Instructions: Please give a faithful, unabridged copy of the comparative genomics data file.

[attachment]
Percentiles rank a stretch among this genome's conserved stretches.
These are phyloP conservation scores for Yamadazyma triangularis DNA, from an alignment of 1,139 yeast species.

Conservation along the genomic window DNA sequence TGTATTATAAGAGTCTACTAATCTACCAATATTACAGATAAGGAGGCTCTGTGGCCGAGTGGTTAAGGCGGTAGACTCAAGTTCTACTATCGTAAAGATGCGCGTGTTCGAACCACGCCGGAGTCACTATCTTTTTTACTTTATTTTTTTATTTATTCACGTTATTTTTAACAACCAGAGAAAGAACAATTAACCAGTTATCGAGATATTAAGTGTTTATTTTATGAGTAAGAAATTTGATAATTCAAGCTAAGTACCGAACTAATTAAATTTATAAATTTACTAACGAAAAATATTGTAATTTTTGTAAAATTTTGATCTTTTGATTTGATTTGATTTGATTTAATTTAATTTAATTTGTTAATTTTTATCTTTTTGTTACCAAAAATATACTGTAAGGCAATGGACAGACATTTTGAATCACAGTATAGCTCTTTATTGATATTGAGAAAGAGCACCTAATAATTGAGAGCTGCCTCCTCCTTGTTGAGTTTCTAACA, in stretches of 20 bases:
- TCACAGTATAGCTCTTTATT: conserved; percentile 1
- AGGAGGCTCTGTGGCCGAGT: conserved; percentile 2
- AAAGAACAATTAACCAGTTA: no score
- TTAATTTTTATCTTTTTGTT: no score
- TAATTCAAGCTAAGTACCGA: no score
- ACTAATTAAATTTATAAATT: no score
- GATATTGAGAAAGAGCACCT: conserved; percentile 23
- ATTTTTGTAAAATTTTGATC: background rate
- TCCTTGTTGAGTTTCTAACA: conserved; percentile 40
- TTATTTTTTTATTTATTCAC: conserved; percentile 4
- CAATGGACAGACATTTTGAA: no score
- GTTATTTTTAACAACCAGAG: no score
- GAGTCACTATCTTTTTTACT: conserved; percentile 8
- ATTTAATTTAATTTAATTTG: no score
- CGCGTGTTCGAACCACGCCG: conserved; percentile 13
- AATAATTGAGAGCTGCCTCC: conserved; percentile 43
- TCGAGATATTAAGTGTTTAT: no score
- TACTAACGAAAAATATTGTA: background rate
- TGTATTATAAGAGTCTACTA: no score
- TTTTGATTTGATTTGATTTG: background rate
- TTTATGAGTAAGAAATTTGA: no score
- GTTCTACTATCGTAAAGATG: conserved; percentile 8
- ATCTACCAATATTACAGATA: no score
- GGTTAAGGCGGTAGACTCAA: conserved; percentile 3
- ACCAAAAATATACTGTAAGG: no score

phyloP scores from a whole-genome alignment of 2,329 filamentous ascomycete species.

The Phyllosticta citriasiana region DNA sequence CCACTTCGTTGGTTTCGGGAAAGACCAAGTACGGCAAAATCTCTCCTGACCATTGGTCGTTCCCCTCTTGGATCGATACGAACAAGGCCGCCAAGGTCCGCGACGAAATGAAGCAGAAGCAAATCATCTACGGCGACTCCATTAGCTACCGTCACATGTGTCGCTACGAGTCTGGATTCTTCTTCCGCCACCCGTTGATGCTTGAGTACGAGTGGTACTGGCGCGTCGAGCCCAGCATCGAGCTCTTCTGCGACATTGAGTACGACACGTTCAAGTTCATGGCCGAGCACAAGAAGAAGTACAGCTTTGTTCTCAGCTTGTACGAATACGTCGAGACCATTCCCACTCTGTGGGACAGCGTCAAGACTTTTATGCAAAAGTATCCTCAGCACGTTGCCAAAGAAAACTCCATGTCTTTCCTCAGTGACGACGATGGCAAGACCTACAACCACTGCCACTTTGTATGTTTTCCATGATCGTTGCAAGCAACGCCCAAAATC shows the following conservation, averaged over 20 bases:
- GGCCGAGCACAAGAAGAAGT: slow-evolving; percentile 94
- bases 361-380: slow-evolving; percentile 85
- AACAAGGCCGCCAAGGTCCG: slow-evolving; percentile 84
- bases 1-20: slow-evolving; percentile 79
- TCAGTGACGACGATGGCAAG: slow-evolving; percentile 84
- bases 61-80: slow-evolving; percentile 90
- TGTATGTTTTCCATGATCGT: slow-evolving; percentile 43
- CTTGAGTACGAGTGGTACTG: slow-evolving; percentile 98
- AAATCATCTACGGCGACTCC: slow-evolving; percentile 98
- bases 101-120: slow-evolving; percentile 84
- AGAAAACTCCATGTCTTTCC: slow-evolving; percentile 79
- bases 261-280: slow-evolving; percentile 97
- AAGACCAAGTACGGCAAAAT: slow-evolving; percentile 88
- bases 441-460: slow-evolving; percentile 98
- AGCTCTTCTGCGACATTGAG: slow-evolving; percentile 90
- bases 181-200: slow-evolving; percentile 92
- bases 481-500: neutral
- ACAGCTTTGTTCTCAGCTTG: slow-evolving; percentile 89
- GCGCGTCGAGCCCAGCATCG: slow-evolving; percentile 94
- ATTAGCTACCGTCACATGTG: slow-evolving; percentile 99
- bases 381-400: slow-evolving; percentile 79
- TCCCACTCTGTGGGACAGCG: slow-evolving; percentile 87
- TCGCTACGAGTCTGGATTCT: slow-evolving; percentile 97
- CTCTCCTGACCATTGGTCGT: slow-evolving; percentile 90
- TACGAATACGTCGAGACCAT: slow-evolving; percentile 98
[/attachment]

Percentiles rank a stretch among this genome's conserved stretches.
These are phyloP conservation scores for Yamadazyma triangularis DNA, from an alignment of 1,139 yeast species.

Conservation along the genomic window DNA sequence TGTATTATAAGAGTCTACTAATCTACCAATATTACAGATAAGGAGGCTCTGTGGCCGAGTGGTTAAGGCGGTAGACTCAAGTTCTACTATCGTAAAGATGCGCGTGTTCGAACCACGCCGGAGTCACTATCTTTTTTACTTTATTTTTTTATTTATTCACGTTATTTTTAACAACCAGAGAAAGAACAATTAACCAGTTATCGAGATATTAAGTGTTTATTTTATGAGTAAGAAATTTGATAATTCAAGCTAAGTACCGAACTAATTAAATTTATAAATTTACTAACGAAAAATATTGTAATTTTTGTAAAATTTTGATCTTTTGATTTGATTTGATTTGATTTAATTTAATTTAATTTGTTAATTTTTATCTTTTTGTTACCAAAAATATACTGTAAGGCAATGGACAGACATTTTGAATCACAGTATAGCTCTTTATTGATATTGAGAAAGAGCACCTAATAATTGAGAGCTGCCTCCTCCTTGTTGAGTTTCTAACA, in stretches of 20 bases:
- TCACAGTATAGCTCTTTATT: conserved; percentile 1
- AGGAGGCTCTGTGGCCGAGT: conserved; percentile 2
- AAAGAACAATTAACCAGTTA: no score
- TTAATTTTTATCTTTTTGTT: no score
- TAATTCAAGCTAAGTACCGA: no score
- ACTAATTAAATTTATAAATT: no score
- GATATTGAGAAAGAGCACCT: conserved; percentile 23
- ATTTTTGTAAAATTTTGATC: background rate
- TCCTTGTTGAGTTTCTAACA: conserved; percentile 40
- TTATTTTTTTATTTATTCAC: conserved; percentile 4
- CAATGGACAGACATTTTGAA: no score
- GTTATTTTTAACAACCAGAG: no score
- GAGTCACTATCTTTTTTACT: conserved; percentile 8
- ATTTAATTTAATTTAATTTG: no score
- CGCGTGTTCGAACCACGCCG: conserved; percentile 13
- AATAATTGAGAGCTGCCTCC: conserved; percentile 43
- TCGAGATATTAAGTGTTTAT: no score
- TACTAACGAAAAATATTGTA: background rate
- TGTATTATAAGAGTCTACTA: no score
- TTTTGATTTGATTTGATTTG: background rate
- TTTATGAGTAAGAAATTTGA: no score
- GTTCTACTATCGTAAAGATG: conserved; percentile 8
- ATCTACCAATATTACAGATA: no score
- GGTTAAGGCGGTAGACTCAA: conserved; percentile 3
- ACCAAAAATATACTGTAAGG: no score

phyloP scores from a whole-genome alignment of 2,329 filamentous ascomycete species.

The Phyllosticta citriasiana region DNA sequence CCACTTCGTTGGTTTCGGGAAAGACCAAGTACGGCAAAATCTCTCCTGACCATTGGTCGTTCCCCTCTTGGATCGATACGAACAAGGCCGCCAAGGTCCGCGACGAAATGAAGCAGAAGCAAATCATCTACGGCGACTCCATTAGCTACCGTCACATGTGTCGCTACGAGTCTGGATTCTTCTTCCGCCACCCGTTGATGCTTGAGTACGAGTGGTACTGGCGCGTCGAGCCCAGCATCGAGCTCTTCTGCGACATTGAGTACGACACGTTCAAGTTCATGGCCGAGCACAAGAAGAAGTACAGCTTTGTTCTCAGCTTGTACGAATACGTCGAGACCATTCCCACTCTGTGGGACAGCGTCAAGACTTTTATGCAAAAGTATCCTCAGCACGTTGCCAAAGAAAACTCCATGTCTTTCCTCAGTGACGACGATGGCAAGACCTACAACCACTGCCACTTTGTATGTTTTCCATGATCGTTGCAAGCAACGCCCAAAATC shows the following conservation, averaged over 20 bases:
- GGCCGAGCACAAGAAGAAGT: slow-evolving; percentile 94
- bases 361-380: slow-evolving; percentile 85
- AACAAGGCCGCCAAGGTCCG: slow-evolving; percentile 84
- bases 1-20: slow-evolving; percentile 79
- TCAGTGACGACGATGGCAAG: slow-evolving; percentile 84
- bases 61-80: slow-evolving; percentile 90
- TGTATGTTTTCCATGATCGT: slow-evolving; percentile 43
- CTTGAGTACGAGTGGTACTG: slow-evolving; percentile 98
- AAATCATCTACGGCGACTCC: slow-evolving; percentile 98
- bases 101-120: slow-evolving; percentile 84
- AGAAAACTCCATGTCTTTCC: slow-evolving; percentile 79
- bases 261-280: slow-evolving; percentile 97
- AAGACCAAGTACGGCAAAAT: slow-evolving; percentile 88
- bases 441-460: slow-evolving; percentile 98
- AGCTCTTCTGCGACATTGAG: slow-evolving; percentile 90
- bases 181-200: slow-evolving; percentile 92
- bases 481-500: neutral
- ACAGCTTTGTTCTCAGCTTG: slow-evolving; percentile 89
- GCGCGTCGAGCCCAGCATCG: slow-evolving; percentile 94
- ATTAGCTACCGTCACATGTG: slow-evolving; percentile 99
- bases 381-400: slow-evolving; percentile 79
- TCCCACTCTGTGGGACAGCG: slow-evolving; percentile 87
- TCGCTACGAGTCTGGATTCT: slow-evolving; percentile 97
- CTCTCCTGACCATTGGTCGT: slow-evolving; percentile 90
- TACGAATACGTCGAGACCAT: slow-evolving; percentile 98